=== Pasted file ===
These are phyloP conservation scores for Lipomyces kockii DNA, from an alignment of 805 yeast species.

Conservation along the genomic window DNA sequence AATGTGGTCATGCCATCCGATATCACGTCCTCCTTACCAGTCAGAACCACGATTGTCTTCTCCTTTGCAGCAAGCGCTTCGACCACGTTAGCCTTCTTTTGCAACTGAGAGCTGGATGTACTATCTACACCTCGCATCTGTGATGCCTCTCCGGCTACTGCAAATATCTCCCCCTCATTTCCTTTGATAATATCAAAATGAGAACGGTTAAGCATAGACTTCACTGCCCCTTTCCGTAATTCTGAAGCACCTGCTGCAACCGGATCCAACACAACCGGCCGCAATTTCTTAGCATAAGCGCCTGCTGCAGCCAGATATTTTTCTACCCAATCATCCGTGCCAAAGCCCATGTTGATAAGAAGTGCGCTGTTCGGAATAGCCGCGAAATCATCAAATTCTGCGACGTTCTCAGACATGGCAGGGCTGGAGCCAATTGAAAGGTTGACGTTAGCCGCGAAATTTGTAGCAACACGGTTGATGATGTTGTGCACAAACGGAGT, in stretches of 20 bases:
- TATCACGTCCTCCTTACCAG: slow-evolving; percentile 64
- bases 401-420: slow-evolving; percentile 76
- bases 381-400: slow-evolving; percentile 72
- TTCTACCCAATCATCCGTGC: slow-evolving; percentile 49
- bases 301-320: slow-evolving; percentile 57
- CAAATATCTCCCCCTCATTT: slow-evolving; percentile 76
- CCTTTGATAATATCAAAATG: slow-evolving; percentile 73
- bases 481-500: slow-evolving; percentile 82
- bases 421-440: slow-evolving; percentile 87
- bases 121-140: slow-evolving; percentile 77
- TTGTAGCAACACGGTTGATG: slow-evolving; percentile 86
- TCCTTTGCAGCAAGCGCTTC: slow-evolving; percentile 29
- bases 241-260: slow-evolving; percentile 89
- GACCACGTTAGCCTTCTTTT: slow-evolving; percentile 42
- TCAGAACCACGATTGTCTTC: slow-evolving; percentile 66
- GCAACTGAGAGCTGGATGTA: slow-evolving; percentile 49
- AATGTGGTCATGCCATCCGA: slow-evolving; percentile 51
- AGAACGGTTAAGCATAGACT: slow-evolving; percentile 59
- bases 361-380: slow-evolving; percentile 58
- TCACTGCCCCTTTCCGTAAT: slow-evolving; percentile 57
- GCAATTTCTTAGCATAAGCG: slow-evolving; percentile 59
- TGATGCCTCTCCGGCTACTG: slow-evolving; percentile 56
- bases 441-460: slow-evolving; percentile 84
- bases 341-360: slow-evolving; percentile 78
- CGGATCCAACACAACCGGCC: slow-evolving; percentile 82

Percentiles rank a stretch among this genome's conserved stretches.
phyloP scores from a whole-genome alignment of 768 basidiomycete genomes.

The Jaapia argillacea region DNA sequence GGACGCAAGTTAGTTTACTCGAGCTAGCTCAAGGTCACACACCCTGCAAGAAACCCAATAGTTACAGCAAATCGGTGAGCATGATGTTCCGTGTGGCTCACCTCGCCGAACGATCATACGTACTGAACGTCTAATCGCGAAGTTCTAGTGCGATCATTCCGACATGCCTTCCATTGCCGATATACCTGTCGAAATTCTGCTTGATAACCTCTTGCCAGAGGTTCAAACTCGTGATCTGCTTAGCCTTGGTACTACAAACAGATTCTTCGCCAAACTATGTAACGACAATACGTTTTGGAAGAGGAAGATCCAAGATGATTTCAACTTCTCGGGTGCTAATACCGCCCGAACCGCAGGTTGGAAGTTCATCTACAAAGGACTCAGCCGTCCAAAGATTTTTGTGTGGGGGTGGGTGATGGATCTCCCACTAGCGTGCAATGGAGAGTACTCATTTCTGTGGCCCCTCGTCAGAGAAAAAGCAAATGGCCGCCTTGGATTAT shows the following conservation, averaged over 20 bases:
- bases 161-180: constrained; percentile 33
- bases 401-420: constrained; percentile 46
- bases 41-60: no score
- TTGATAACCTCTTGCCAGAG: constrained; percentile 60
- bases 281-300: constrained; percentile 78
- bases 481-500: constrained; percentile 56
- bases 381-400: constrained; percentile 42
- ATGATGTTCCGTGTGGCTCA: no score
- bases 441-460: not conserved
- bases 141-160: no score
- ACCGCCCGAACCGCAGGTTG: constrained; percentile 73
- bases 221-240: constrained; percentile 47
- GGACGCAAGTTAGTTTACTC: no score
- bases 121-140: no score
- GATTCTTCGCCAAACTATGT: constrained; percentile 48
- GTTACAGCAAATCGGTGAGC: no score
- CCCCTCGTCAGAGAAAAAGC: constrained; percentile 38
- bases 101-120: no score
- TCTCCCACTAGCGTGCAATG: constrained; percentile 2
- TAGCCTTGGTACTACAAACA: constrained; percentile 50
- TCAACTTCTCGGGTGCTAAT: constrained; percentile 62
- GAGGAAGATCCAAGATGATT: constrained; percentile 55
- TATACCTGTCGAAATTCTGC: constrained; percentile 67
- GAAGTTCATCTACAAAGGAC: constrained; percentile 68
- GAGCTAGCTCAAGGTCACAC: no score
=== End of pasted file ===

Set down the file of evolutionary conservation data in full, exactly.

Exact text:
These are phyloP conservation scores for Lipomyces kockii DNA, from an alignment of 805 yeast species.

Conservation along the genomic window DNA sequence AATGTGGTCATGCCATCCGATATCACGTCCTCCTTACCAGTCAGAACCACGATTGTCTTCTCCTTTGCAGCAAGCGCTTCGACCACGTTAGCCTTCTTTTGCAACTGAGAGCTGGATGTACTATCTACACCTCGCATCTGTGATGCCTCTCCGGCTACTGCAAATATCTCCCCCTCATTTCCTTTGATAATATCAAAATGAGAACGGTTAAGCATAGACTTCACTGCCCCTTTCCGTAATTCTGAAGCACCTGCTGCAACCGGATCCAACACAACCGGCCGCAATTTCTTAGCATAAGCGCCTGCTGCAGCCAGATATTTTTCTACCCAATCATCCGTGCCAAAGCCCATGTTGATAAGAAGTGCGCTGTTCGGAATAGCCGCGAAATCATCAAATTCTGCGACGTTCTCAGACATGGCAGGGCTGGAGCCAATTGAAAGGTTGACGTTAGCCGCGAAATTTGTAGCAACACGGTTGATGATGTTGTGCACAAACGGAGT, in stretches of 20 bases:
- TATCACGTCCTCCTTACCAG: slow-evolving; percentile 64
- bases 401-420: slow-evolving; percentile 76
- bases 381-400: slow-evolving; percentile 72
- TTCTACCCAATCATCCGTGC: slow-evolving; percentile 49
- bases 301-320: slow-evolving; percentile 57
- CAAATATCTCCCCCTCATTT: slow-evolving; percentile 76
- CCTTTGATAATATCAAAATG: slow-evolving; percentile 73
- bases 481-500: slow-evolving; percentile 82
- bases 421-440: slow-evolving; percentile 87
- bases 121-140: slow-evolving; percentile 77
- TTGTAGCAACACGGTTGATG: slow-evolving; percentile 86
- TCCTTTGCAGCAAGCGCTTC: slow-evolving; percentile 29
- bases 241-260: slow-evolving; percentile 89
- GACCACGTTAGCCTTCTTTT: slow-evolving; percentile 42
- TCAGAACCACGATTGTCTTC: slow-evolving; percentile 66
- GCAACTGAGAGCTGGATGTA: slow-evolving; percentile 49
- AATGTGGTCATGCCATCCGA: slow-evolving; percentile 51
- AGAACGGTTAAGCATAGACT: slow-evolving; percentile 59
- bases 361-380: slow-evolving; percentile 58
- TCACTGCCCCTTTCCGTAAT: slow-evolving; percentile 57
- GCAATTTCTTAGCATAAGCG: slow-evolving; percentile 59
- TGATGCCTCTCCGGCTACTG: slow-evolving; percentile 56
- bases 441-460: slow-evolving; percentile 84
- bases 341-360: slow-evolving; percentile 78
- CGGATCCAACACAACCGGCC: slow-evolving; percentile 82

Percentiles rank a stretch among this genome's conserved stretches.
phyloP scores from a whole-genome alignment of 768 basidiomycete genomes.

The Jaapia argillacea region DNA sequence GGACGCAAGTTAGTTTACTCGAGCTAGCTCAAGGTCACACACCCTGCAAGAAACCCAATAGTTACAGCAAATCGGTGAGCATGATGTTCCGTGTGGCTCACCTCGCCGAACGATCATACGTACTGAACGTCTAATCGCGAAGTTCTAGTGCGATCATTCCGACATGCCTTCCATTGCCGATATACCTGTCGAAATTCTGCTTGATAACCTCTTGCCAGAGGTTCAAACTCGTGATCTGCTTAGCCTTGGTACTACAAACAGATTCTTCGCCAAACTATGTAACGACAATACGTTTTGGAAGAGGAAGATCCAAGATGATTTCAACTTCTCGGGTGCTAATACCGCCCGAACCGCAGGTTGGAAGTTCATCTACAAAGGACTCAGCCGTCCAAAGATTTTTGTGTGGGGGTGGGTGATGGATCTCCCACTAGCGTGCAATGGAGAGTACTCATTTCTGTGGCCCCTCGTCAGAGAAAAAGCAAATGGCCGCCTTGGATTAT shows the following conservation, averaged over 20 bases:
- bases 161-180: constrained; percentile 33
- bases 401-420: constrained; percentile 46
- bases 41-60: no score
- TTGATAACCTCTTGCCAGAG: constrained; percentile 60
- bases 281-300: constrained; percentile 78
- bases 481-500: constrained; percentile 56
- bases 381-400: constrained; percentile 42
- ATGATGTTCCGTGTGGCTCA: no score
- bases 441-460: not conserved
- bases 141-160: no score
- ACCGCCCGAACCGCAGGTTG: constrained; percentile 73
- bases 221-240: constrained; percentile 47
- GGACGCAAGTTAGTTTACTC: no score
- bases 121-140: no score
- GATTCTTCGCCAAACTATGT: constrained; percentile 48
- GTTACAGCAAATCGGTGAGC: no score
- CCCCTCGTCAGAGAAAAAGC: constrained; percentile 38
- bases 101-120: no score
- TCTCCCACTAGCGTGCAATG: constrained; percentile 2
- TAGCCTTGGTACTACAAACA: constrained; percentile 50
- TCAACTTCTCGGGTGCTAAT: constrained; percentile 62
- GAGGAAGATCCAAGATGATT: constrained; percentile 55
- TATACCTGTCGAAATTCTGC: constrained; percentile 67
- GAAGTTCATCTACAAAGGAC: constrained; percentile 68
- GAGCTAGCTCAAGGTCACAC: no score